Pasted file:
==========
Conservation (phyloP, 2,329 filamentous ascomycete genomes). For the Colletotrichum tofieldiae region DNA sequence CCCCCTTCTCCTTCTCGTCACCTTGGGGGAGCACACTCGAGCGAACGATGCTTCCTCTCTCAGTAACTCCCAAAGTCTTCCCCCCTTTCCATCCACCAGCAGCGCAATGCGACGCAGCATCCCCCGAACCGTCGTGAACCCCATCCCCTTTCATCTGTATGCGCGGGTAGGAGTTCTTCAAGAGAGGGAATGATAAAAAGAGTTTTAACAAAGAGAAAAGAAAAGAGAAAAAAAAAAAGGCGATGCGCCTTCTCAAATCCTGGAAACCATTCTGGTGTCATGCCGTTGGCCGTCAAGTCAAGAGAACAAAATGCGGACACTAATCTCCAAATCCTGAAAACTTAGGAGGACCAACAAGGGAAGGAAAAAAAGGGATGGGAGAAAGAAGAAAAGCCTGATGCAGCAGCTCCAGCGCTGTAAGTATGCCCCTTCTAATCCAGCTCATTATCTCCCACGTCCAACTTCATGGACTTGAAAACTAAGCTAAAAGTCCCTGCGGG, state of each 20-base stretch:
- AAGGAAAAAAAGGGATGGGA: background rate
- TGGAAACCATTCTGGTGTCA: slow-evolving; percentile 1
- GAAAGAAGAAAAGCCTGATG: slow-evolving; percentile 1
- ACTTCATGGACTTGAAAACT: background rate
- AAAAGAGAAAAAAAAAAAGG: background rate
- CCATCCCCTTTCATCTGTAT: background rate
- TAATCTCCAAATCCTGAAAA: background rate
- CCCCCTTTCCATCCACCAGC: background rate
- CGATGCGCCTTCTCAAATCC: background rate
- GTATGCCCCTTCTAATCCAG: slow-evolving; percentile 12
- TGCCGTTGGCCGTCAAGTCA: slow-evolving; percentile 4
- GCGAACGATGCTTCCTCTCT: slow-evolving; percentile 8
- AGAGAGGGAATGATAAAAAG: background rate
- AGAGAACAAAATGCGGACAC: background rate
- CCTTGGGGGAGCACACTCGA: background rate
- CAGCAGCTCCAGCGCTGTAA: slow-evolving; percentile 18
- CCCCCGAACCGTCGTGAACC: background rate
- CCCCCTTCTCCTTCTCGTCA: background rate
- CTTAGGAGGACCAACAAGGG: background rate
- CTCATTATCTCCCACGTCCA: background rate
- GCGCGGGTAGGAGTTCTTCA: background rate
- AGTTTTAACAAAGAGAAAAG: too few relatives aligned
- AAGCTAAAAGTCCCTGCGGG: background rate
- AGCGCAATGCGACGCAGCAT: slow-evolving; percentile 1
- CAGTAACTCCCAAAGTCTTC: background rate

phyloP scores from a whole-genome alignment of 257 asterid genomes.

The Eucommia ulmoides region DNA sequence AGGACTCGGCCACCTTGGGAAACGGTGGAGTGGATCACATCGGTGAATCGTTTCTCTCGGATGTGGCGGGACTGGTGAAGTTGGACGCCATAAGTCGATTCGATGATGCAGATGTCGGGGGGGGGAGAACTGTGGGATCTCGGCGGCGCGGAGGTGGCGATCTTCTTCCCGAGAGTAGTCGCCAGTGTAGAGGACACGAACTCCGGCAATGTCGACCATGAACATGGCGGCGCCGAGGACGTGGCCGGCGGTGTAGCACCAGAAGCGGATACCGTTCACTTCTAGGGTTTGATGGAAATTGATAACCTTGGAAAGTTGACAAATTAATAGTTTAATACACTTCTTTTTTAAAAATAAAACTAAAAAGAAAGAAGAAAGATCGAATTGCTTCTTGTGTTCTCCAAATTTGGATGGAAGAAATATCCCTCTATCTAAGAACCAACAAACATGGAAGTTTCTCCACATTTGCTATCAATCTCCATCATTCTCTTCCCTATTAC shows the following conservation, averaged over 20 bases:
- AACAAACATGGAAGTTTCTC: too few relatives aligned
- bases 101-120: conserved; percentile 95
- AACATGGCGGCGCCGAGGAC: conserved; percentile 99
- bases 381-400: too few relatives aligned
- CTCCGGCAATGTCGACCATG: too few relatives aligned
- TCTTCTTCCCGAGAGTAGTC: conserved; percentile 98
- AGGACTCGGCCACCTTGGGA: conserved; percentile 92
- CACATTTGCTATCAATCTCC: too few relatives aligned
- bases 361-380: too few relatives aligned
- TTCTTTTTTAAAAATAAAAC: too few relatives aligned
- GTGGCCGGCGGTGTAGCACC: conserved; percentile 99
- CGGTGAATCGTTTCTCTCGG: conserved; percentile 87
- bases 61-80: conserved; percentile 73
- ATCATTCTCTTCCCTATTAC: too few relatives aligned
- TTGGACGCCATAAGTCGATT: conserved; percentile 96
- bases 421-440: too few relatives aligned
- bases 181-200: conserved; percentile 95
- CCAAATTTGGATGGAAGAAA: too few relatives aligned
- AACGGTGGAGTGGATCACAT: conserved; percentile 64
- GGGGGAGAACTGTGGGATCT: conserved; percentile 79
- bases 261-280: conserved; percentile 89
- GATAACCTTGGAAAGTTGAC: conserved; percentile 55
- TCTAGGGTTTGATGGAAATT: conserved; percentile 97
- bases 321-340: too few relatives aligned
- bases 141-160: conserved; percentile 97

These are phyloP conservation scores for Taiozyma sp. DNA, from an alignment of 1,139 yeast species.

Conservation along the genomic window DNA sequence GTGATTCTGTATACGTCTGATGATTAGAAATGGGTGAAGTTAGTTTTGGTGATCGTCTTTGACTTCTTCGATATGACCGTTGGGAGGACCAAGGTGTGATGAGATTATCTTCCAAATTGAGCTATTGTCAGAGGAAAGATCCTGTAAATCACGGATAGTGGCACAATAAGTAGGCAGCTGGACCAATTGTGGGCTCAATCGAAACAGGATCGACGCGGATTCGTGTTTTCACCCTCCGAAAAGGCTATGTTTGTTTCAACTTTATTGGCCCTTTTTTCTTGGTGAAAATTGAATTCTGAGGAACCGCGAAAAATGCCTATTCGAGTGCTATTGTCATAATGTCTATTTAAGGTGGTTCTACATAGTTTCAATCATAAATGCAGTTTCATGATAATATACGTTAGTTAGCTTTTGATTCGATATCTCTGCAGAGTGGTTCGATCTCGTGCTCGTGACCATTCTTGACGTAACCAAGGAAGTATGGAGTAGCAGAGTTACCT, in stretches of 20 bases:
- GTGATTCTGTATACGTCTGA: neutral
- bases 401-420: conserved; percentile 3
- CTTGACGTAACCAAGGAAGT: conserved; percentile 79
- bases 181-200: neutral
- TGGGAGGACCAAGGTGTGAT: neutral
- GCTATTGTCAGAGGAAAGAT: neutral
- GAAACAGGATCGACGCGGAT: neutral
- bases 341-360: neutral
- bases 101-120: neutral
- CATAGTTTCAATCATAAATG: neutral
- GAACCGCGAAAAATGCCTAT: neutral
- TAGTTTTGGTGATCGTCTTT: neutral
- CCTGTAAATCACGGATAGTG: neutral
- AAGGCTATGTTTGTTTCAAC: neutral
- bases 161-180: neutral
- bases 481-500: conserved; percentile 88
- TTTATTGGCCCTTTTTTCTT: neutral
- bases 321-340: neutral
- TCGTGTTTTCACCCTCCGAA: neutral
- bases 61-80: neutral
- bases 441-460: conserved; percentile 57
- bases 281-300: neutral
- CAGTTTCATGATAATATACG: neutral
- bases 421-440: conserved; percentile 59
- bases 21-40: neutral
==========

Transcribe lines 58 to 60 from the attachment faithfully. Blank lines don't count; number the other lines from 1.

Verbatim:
- CTTGACGTAACCAAGGAAGT: conserved; percentile 79
- bases 181-200: neutral
- TGGGAGGACCAAGGTGTGAT: neutral